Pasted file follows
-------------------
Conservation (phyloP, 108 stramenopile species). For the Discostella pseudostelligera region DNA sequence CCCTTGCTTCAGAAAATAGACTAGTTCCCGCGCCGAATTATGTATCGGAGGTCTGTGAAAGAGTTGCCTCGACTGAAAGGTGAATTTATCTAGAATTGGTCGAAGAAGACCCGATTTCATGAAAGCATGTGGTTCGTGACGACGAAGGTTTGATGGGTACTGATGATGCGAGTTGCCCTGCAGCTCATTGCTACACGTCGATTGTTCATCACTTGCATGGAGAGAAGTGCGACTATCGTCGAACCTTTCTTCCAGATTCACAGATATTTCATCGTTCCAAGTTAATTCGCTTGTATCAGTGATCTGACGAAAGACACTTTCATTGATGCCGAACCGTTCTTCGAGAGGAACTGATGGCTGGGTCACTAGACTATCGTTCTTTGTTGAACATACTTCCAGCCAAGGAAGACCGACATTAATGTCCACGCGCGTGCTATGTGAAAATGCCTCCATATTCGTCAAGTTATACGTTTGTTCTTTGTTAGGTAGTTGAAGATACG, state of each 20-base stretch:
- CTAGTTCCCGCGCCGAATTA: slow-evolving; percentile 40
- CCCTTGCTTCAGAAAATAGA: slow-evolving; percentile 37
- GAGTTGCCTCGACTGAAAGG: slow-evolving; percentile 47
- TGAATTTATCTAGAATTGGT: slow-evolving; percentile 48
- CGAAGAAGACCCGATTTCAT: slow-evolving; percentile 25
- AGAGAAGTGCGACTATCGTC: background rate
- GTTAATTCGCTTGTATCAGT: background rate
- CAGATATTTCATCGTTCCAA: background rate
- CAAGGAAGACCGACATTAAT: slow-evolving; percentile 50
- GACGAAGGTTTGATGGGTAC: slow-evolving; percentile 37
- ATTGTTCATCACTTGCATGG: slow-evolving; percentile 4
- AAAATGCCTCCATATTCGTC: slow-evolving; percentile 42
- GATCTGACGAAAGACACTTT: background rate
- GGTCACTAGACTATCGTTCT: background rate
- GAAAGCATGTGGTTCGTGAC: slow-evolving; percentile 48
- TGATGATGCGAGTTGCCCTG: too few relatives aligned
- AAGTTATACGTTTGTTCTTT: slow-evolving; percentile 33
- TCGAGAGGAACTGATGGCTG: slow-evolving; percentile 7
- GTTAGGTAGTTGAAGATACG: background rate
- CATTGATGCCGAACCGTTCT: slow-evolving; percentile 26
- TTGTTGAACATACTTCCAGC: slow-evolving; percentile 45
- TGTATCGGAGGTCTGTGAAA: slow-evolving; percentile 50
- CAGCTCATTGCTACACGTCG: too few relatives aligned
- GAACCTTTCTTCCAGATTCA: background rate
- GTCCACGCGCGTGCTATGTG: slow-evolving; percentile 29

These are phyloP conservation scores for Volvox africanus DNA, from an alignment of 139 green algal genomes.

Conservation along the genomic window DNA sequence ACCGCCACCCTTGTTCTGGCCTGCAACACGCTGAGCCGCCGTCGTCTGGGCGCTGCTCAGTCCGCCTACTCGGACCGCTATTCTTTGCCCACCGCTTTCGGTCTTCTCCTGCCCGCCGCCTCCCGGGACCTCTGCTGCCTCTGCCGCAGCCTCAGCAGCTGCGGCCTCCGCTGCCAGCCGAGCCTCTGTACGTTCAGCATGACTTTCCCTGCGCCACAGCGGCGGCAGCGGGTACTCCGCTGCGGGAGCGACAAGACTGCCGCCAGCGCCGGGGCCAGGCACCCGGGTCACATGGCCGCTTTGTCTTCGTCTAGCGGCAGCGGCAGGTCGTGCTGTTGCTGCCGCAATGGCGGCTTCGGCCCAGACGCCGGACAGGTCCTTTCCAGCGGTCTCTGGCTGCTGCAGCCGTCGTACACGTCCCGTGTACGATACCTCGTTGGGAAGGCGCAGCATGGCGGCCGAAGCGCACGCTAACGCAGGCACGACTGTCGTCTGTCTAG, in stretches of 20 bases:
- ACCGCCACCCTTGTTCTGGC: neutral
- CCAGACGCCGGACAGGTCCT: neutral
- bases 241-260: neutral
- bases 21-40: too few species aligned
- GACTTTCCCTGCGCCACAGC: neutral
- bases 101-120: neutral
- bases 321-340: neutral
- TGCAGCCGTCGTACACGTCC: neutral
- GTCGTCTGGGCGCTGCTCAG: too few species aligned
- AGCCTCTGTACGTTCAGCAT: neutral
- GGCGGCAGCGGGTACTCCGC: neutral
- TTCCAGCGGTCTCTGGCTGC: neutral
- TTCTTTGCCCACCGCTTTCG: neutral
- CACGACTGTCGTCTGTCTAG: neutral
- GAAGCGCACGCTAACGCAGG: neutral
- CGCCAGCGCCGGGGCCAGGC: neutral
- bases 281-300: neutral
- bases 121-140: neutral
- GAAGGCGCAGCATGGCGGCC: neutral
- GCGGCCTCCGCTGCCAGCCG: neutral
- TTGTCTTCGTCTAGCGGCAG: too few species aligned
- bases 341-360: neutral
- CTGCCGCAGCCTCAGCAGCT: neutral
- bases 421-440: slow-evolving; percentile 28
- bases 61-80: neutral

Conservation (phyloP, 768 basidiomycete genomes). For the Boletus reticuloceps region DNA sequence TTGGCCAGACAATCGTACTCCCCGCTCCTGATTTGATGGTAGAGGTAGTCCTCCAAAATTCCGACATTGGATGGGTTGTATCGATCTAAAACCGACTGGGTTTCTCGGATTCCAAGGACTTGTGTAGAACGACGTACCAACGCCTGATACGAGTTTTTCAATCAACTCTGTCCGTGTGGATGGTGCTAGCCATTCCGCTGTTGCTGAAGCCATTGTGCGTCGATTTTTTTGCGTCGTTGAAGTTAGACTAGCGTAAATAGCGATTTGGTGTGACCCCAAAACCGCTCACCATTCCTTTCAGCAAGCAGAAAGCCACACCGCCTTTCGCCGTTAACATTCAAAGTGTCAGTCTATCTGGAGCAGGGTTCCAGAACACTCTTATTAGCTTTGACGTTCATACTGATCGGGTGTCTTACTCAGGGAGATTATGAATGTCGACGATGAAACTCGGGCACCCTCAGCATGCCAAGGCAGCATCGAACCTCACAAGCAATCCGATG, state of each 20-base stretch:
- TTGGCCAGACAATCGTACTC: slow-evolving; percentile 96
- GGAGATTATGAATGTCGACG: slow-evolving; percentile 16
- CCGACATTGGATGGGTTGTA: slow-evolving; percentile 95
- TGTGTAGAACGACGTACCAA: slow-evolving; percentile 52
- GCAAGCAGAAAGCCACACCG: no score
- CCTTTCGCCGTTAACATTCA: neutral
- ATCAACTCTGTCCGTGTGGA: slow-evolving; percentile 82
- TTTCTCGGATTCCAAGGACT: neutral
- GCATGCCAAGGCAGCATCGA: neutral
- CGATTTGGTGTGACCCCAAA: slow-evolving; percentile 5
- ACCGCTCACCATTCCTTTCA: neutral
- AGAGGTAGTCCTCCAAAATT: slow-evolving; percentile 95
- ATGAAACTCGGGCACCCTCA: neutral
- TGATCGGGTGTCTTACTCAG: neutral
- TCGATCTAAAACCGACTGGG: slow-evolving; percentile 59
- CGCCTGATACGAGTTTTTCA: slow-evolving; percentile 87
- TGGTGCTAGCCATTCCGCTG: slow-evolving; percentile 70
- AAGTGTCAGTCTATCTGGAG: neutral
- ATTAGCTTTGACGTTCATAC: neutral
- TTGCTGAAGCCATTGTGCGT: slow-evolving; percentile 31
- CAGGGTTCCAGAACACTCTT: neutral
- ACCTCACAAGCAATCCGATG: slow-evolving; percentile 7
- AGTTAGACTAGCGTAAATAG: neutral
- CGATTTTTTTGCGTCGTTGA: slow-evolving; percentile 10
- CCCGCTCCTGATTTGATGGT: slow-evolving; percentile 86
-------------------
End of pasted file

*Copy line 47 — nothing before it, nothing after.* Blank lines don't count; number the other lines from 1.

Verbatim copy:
- GAAGGCGCAGCATGGCGGCC: neutral